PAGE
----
I am woefully behind on posting about our European vacation. Heck, I’m behind on blogging, period. It’s been hectic around here, and I just haven’t been motivated to post.
But here goes…
From Gloucester, I’d thought we could wend our way through the countryside, see a couple more cathedrals, and finish the day off in Brighton, a seaside resort town. But since we’d lingered longer than anticipated in Stow-on-the-Wold AND Gloucester, and still had a three-plus-hour drive ahead of us, time was getting tight. And by then, we were both kind of cathedraled out. One can only see so many of those absolutely amazing places in one short span of time before they start blending together. So I told Hubby to just let the GPS plot the fastest route to Brighton and off we went.
Fast routes are rarely scenic, and they’re not always fast either. The GPS took us down past London — on the southwest side — and then south on the M23 past Gatwick Airport. It was nearing rush hour, so traffic was rather heavy.
Our hotel was actually in Hove, a town to the west of Brighton. It appeared to me that the two sort of blended together. As it turns out, Brighton and Hove were merged in 1997 to form the borough of Brighton and Hove. Then, in 2000, the conjoined towns were officially granted city status. So I guess you could say we stayed on the Hove side.
We were both a bit loopy from hunger and fatigue, so after we checked into our hotel, we set out to find a pub.
There were two reasons I wanted to go to Brighton. One, to see an English seaside town, which I pictured as looking much like Wildwood, New Jersey or Ocean City, Maryland. You know, with a boardwalk, souvenir shops, tiny restaurants galore, small hotels and motels, etc. The second reason was to get real, authentic fish and chips.
It took a while, but we finally found Hove Place. And, as you can see in the image above, we secured some fish and chips. They’re commonly served with mushy peas, which I loved, too. Hubby, not so much.
The fish-and chips were seriously the best we’d ever eaten. As is to be expected when dining in a seaside, UK town, right?
After that lovely, delicious dinner and two very large glasses of beer, we crashed back at the hotel.
The next morning, we looked around Brighton a bit before heading east to Dover, where we were scheduled to get a 2:00-ish ferry back to France.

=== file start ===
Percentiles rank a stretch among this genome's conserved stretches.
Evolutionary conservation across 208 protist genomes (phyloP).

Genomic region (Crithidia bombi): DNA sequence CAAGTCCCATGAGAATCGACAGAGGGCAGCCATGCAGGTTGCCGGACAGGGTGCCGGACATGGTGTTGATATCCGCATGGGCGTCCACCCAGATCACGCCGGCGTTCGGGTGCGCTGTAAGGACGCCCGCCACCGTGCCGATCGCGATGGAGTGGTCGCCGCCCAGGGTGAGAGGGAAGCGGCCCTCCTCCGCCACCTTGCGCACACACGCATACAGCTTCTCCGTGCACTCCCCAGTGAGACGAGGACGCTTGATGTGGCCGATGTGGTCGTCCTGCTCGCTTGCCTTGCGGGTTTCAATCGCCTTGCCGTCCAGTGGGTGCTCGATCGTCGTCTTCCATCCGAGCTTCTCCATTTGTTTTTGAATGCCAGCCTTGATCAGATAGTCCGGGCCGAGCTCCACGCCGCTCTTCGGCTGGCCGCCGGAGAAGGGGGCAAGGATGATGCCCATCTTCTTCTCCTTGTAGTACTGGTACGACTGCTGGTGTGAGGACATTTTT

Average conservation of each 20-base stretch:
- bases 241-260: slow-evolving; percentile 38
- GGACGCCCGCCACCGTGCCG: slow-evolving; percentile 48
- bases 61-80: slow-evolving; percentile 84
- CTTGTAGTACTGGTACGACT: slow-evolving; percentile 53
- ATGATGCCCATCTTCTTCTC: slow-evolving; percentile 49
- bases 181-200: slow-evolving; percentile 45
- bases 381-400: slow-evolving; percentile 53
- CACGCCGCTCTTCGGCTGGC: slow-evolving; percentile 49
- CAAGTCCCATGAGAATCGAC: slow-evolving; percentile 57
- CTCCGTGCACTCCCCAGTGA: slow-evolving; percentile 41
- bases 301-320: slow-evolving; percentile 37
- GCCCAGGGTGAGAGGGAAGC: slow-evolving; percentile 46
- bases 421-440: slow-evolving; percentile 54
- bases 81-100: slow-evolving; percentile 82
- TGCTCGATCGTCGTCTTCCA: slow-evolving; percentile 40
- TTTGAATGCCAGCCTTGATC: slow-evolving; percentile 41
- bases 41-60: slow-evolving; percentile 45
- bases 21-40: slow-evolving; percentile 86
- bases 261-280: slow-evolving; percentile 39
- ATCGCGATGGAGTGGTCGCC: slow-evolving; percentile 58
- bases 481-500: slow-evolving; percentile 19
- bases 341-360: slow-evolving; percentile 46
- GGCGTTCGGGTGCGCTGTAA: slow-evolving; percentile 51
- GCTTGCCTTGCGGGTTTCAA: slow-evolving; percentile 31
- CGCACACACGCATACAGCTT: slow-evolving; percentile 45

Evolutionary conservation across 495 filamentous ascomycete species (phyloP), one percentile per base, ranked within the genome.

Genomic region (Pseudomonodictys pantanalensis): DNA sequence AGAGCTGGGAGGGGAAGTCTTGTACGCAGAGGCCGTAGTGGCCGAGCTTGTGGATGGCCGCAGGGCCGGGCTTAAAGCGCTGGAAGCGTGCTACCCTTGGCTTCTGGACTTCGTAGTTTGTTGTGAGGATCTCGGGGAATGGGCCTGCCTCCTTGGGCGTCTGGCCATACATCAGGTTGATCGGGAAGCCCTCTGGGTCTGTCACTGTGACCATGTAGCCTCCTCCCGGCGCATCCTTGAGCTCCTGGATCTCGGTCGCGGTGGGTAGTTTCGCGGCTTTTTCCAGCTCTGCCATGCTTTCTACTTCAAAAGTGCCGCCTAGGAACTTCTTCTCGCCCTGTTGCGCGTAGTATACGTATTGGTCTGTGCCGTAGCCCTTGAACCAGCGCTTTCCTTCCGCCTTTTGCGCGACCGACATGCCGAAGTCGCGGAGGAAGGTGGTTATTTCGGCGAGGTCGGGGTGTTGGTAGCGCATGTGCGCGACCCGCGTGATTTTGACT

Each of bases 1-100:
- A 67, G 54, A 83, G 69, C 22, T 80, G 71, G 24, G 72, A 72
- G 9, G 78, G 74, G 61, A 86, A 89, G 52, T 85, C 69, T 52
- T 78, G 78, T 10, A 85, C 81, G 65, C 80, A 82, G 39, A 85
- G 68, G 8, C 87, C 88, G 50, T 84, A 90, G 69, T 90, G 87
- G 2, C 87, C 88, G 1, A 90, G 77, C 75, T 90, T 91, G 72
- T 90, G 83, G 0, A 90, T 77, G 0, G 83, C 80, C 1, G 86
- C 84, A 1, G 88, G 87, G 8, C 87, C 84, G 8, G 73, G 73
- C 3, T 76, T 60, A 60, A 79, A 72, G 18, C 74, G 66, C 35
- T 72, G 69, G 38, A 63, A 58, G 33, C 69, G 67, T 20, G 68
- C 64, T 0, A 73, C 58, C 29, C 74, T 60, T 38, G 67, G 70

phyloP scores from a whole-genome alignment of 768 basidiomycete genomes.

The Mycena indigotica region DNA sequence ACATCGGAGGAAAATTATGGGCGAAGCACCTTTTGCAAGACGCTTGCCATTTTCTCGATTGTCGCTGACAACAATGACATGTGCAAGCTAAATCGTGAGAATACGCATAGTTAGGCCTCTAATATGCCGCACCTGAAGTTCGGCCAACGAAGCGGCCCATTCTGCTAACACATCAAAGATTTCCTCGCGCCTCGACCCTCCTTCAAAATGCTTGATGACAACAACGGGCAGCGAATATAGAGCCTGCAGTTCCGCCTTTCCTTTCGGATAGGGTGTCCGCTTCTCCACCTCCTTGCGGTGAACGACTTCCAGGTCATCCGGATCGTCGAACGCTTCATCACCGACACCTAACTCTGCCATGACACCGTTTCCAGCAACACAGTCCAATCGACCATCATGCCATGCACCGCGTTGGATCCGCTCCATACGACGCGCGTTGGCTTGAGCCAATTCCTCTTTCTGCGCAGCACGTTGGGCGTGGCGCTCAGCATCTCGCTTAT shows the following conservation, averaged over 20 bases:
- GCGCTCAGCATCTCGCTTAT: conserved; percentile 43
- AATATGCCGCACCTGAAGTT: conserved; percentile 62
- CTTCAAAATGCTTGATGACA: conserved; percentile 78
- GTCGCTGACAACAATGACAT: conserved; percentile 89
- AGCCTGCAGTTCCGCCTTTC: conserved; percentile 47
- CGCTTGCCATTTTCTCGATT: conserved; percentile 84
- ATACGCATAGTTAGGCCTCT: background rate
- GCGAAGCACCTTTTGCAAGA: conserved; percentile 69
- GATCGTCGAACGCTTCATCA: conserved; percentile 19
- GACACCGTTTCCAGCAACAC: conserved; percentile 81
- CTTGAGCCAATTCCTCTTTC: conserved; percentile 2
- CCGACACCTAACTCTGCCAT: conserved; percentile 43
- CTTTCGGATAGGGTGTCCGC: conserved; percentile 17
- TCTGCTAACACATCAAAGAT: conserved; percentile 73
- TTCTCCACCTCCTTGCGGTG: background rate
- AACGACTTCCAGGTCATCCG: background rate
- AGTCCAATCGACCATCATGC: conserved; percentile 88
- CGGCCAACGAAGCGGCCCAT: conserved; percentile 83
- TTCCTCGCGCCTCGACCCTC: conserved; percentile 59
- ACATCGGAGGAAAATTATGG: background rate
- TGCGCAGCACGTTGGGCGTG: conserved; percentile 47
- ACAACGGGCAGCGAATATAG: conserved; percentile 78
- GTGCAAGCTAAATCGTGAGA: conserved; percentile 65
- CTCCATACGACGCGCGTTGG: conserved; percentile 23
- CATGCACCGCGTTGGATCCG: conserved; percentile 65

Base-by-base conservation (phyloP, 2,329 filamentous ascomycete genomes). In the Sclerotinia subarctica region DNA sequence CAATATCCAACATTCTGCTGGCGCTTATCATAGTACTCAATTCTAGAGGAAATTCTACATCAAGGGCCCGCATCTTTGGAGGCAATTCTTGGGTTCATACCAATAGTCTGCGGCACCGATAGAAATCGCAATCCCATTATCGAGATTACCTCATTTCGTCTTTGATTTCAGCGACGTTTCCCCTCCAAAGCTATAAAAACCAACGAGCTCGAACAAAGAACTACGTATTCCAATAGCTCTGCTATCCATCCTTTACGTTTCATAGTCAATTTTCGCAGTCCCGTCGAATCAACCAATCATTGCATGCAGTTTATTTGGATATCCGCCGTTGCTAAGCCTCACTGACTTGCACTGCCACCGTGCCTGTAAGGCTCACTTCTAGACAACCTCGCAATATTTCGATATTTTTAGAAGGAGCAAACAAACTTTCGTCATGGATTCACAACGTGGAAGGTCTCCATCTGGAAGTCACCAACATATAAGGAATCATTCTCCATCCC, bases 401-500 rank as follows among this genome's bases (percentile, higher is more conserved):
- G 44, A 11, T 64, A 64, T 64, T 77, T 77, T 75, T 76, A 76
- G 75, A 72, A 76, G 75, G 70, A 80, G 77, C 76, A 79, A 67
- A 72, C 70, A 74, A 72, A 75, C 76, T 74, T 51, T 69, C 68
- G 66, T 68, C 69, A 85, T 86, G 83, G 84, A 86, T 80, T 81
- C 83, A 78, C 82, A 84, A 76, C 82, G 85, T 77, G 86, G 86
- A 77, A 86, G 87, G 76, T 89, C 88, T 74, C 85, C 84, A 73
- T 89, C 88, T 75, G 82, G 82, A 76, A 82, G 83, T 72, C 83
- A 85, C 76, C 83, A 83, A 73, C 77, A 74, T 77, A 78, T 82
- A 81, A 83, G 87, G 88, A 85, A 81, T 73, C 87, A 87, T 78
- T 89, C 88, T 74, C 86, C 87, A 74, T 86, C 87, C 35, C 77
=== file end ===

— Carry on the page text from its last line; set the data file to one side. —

Brighton was not at all what I expected. It’s not a cute, quaint seaside town, it’s a bustling city — with tall buildings and everything — that sits beside the water. And we had to cross mountains to get there. The city itself is quite hilly.
It was still cool to see. We explored Brighton a bit the next morning. After finding a car park — aka parking lot — we headed for the water, which was a bit more challenging than anticipated since we were in the middle of a city. But we did it.
We were hoping there’d be restaurants or cafes on the boardwalk, but since there wasn’t a boardwalk, we had to head back into the city.
Look what we spotted in a little alley…
Since I’d never had a genuine English scone, we HAD to go inside.
I’m so glad we did. It was super-cute.
I snapped pictures while we waited for our breakfast to be served.
We both ordered scones and coffee. They were DELICIOUS, and were served on transferware to boot.
After that lovely English breakfast, we strolled around a bit more. Here are some of the fun images I captured.
I thought that might have some sort of maritime significance, like a thing ships tied off to, but it’s just art, known as the Doughnut Groyne.
I had to laugh when I saw that, which immediately reminded me of the song, Shiny Disco Balls.
Here’s a collage of images for you…
It wasn’t long before we had to set off for Dover, which was a couple hours away. The drive was interesting, but mostly unremarkable except for some sheep.
Before too long, we were at the ferry terminal.
I used to think the Washington State ferries were big, but they got nothing on these English Channel behemoths!
If you like to see the full collection of pictures from that day, CLICK HERE to get to my Flickr album.
Next up… a walking photo tour of Annelies and Yves’ charming village in Belgium.